Masculinity, Mimicry and the Crisis of Agency in the Colonial Contact-zone: A Study of George Orwell’s “Shooting an Elephant”

Avishek Parui reflects upon Homi Bhabha’s concept of mimicry in the colonial contact-zone, to explore the history of twentieth-century British imperial masculinity as it was produced and perpetuated for colonial control. The literary theory corresponding to colonial and gendered experience and expectations is interrogated in relation to George Orwell’s essay ‘Shooting an Elephant’, exploring the ways in which the politics of masculinity and masculine performance meant to mimic and conform to the machinery of imperialism.

This lecture was recorded as part of Easter Lectures Day 2014, when postgraduate researchers delivered fresh insights into key undergraduate exam topics. Easter Lectures Day was organised by Laura McKenzie.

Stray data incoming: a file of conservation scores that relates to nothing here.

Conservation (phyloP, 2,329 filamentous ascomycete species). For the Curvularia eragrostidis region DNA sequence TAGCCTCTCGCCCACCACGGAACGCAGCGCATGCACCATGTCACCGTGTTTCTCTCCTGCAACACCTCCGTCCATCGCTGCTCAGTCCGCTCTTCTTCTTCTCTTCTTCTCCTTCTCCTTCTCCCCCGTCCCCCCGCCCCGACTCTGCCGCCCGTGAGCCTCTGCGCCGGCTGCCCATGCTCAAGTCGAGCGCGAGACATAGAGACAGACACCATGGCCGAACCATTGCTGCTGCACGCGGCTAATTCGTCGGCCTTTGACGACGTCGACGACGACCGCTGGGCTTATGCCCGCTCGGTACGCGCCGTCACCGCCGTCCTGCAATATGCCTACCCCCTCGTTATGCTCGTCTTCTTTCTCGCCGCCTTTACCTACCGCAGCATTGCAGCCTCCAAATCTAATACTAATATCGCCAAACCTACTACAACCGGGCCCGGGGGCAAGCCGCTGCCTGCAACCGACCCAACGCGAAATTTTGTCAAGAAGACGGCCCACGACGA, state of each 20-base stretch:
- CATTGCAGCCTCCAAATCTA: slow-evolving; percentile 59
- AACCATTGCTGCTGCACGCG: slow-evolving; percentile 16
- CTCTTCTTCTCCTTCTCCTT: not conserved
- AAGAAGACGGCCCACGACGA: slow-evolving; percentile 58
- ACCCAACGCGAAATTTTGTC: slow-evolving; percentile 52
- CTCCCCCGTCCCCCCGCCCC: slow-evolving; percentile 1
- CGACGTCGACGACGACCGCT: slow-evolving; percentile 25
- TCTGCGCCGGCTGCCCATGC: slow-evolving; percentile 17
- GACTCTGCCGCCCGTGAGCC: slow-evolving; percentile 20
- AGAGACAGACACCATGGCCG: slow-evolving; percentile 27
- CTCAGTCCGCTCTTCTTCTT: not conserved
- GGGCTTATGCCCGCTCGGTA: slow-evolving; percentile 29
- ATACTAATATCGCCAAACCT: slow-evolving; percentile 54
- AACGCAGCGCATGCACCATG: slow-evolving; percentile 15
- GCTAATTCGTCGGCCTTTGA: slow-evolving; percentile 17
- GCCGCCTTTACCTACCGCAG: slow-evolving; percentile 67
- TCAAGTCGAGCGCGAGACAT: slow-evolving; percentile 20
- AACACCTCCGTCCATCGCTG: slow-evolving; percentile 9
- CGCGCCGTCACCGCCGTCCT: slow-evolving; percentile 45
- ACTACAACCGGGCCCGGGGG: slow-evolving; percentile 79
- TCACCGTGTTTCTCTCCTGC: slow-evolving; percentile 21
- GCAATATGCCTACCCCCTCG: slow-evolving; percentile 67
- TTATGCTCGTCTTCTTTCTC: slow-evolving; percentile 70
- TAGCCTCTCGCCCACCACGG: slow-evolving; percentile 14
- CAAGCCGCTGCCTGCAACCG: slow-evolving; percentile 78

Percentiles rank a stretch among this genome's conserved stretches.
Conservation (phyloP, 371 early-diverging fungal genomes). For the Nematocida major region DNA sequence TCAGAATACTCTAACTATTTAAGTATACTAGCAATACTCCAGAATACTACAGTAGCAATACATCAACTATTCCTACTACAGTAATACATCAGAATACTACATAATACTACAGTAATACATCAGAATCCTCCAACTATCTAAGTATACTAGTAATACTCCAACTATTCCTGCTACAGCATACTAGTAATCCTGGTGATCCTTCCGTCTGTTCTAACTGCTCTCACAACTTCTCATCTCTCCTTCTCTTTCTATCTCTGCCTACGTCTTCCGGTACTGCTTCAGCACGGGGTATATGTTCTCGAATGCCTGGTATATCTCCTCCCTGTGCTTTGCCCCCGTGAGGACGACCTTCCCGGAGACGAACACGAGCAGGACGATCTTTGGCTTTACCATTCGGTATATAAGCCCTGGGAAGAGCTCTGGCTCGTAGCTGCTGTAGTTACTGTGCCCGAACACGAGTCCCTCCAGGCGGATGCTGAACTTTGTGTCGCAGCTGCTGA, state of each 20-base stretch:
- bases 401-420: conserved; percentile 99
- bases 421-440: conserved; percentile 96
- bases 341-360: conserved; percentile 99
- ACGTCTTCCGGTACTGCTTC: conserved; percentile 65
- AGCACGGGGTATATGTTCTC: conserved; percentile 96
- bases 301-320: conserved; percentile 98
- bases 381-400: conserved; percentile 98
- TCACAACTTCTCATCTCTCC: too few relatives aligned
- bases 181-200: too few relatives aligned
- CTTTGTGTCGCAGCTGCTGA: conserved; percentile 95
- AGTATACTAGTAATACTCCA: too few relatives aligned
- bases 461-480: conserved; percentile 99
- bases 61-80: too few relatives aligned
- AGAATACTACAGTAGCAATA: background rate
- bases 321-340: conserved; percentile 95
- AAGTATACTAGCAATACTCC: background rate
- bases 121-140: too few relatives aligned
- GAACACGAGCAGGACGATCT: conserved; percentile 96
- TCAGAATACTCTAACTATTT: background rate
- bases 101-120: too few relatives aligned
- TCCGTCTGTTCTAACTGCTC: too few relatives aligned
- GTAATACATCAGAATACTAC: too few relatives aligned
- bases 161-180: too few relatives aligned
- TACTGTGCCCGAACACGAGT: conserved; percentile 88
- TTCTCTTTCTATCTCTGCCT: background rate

What do you think? Share your thoughts below.

Fill in your details below or click an icon to log in: Logo

You are commenting using your account. Log Out /  Change )

Twitter picture

You are commenting using your Twitter account. Log Out /  Change )

Facebook photo

You are commenting using your Facebook account. Log Out /  Change )

Connecting to %s

This site uses Akismet to reduce spam. Learn how your comment data is processed.

Create a free website or blog at

Up ↑

%d bloggers like this: